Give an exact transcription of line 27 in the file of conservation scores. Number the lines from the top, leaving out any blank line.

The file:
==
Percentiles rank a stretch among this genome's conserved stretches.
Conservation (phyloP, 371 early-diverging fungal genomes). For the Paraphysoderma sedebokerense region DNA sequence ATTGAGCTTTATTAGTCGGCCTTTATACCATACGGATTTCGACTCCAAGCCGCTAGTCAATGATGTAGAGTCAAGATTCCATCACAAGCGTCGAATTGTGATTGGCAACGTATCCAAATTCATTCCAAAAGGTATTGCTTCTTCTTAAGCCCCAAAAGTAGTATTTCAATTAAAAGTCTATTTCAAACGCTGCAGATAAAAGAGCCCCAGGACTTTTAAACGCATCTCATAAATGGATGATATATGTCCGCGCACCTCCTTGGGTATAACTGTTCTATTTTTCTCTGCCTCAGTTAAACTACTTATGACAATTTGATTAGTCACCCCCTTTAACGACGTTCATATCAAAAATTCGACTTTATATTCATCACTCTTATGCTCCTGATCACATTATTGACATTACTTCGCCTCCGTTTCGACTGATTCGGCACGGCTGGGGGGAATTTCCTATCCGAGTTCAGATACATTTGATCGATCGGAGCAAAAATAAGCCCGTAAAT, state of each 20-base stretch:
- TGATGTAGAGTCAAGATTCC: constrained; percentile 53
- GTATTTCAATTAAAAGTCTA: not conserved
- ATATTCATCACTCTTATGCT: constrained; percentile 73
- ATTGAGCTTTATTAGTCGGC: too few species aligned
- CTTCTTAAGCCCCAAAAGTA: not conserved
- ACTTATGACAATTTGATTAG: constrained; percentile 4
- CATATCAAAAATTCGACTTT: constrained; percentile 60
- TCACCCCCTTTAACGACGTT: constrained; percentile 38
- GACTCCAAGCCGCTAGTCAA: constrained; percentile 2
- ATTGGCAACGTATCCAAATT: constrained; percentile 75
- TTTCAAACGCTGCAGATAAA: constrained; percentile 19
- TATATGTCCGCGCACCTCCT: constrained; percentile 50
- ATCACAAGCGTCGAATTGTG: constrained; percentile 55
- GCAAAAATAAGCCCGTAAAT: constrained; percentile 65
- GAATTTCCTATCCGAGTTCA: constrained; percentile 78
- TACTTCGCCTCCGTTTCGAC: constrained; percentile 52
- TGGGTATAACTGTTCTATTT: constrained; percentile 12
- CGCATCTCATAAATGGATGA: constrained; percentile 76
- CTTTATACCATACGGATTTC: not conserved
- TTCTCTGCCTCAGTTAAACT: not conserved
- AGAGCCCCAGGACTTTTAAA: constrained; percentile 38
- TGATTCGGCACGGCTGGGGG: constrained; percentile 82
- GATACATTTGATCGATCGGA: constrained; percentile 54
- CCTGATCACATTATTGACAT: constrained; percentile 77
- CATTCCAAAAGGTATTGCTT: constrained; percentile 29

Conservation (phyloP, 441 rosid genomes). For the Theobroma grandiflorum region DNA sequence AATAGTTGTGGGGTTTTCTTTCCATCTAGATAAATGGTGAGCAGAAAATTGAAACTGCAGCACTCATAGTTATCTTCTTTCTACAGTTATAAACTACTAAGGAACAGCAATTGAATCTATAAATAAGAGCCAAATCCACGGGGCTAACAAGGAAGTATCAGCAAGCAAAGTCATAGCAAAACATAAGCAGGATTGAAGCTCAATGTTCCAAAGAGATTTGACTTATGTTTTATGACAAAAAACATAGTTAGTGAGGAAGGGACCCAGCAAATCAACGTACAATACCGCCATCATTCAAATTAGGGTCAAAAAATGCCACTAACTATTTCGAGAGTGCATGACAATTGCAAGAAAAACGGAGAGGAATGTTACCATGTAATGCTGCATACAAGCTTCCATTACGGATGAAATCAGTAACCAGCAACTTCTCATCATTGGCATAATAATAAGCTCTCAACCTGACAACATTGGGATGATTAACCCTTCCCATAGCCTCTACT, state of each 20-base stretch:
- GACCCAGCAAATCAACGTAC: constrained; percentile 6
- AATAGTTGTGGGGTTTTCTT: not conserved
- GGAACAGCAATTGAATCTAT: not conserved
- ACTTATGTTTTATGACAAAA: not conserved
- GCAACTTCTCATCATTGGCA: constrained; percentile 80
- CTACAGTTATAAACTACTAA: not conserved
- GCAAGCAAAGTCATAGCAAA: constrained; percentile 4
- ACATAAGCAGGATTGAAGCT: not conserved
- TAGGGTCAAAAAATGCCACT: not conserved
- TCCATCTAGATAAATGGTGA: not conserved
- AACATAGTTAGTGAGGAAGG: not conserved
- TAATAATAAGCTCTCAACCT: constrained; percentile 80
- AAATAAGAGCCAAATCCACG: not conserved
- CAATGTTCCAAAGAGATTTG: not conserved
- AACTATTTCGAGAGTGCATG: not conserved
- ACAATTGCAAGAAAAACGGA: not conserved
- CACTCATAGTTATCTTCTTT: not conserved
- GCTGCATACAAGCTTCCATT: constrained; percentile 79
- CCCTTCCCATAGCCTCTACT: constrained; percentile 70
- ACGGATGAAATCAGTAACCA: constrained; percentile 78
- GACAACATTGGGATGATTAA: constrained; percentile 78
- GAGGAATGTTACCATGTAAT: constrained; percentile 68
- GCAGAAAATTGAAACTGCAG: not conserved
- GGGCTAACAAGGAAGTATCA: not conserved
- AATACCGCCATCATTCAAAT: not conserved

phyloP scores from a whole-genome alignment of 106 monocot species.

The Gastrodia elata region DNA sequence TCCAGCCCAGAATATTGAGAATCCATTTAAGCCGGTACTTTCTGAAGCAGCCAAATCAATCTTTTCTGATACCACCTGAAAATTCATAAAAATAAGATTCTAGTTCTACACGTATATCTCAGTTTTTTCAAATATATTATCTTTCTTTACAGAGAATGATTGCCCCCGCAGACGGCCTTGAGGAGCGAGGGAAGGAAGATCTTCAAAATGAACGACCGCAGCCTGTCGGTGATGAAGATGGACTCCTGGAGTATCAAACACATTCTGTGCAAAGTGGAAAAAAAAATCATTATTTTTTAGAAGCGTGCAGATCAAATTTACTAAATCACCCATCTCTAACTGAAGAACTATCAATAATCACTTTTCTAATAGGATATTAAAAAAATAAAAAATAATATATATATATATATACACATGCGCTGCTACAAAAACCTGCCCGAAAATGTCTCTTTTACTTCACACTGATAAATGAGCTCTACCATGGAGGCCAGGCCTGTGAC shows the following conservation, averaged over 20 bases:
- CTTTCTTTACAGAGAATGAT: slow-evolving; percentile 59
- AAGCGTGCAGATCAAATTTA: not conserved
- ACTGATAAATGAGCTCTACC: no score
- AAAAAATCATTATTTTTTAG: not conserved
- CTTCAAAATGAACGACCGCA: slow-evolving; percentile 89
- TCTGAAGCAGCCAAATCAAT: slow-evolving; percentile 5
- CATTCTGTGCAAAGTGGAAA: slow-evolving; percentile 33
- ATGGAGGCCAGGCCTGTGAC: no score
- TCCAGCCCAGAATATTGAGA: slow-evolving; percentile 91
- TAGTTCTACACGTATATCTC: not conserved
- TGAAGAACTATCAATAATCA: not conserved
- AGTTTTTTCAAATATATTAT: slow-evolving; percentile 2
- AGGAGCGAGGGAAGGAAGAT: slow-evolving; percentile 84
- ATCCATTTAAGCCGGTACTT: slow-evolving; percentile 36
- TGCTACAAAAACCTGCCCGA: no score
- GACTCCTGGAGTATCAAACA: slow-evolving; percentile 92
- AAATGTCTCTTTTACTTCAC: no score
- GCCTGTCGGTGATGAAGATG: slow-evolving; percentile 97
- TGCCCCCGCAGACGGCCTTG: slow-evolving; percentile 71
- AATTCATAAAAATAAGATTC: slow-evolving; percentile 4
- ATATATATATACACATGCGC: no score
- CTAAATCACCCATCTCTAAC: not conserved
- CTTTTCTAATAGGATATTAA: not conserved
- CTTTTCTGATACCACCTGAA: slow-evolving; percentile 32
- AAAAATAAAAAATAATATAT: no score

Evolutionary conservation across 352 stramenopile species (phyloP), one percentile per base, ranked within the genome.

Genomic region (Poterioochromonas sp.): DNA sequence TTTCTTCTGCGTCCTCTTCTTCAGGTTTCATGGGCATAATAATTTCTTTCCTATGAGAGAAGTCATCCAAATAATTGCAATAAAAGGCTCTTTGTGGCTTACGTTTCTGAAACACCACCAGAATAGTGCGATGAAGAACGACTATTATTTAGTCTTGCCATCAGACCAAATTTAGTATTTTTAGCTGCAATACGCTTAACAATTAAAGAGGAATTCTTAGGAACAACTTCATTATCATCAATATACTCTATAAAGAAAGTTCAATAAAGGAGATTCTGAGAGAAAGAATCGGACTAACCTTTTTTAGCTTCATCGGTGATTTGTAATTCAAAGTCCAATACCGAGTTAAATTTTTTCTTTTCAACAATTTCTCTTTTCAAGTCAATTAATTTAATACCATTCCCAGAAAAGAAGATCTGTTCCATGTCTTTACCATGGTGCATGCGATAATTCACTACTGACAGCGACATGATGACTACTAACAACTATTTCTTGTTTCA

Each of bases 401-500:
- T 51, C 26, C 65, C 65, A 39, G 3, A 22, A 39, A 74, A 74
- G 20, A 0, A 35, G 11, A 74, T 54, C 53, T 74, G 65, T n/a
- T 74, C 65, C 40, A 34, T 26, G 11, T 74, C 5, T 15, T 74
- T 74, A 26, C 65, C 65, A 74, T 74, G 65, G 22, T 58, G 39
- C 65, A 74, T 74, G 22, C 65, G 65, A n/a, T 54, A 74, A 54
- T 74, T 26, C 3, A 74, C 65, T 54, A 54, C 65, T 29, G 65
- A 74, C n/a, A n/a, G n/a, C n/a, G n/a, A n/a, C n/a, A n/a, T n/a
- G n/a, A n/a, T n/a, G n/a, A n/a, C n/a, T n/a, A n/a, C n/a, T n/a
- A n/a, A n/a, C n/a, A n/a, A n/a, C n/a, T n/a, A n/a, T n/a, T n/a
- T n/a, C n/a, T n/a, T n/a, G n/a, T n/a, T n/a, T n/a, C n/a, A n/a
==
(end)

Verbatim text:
- CATTCCAAAAGGTATTGCTT: constrained; percentile 29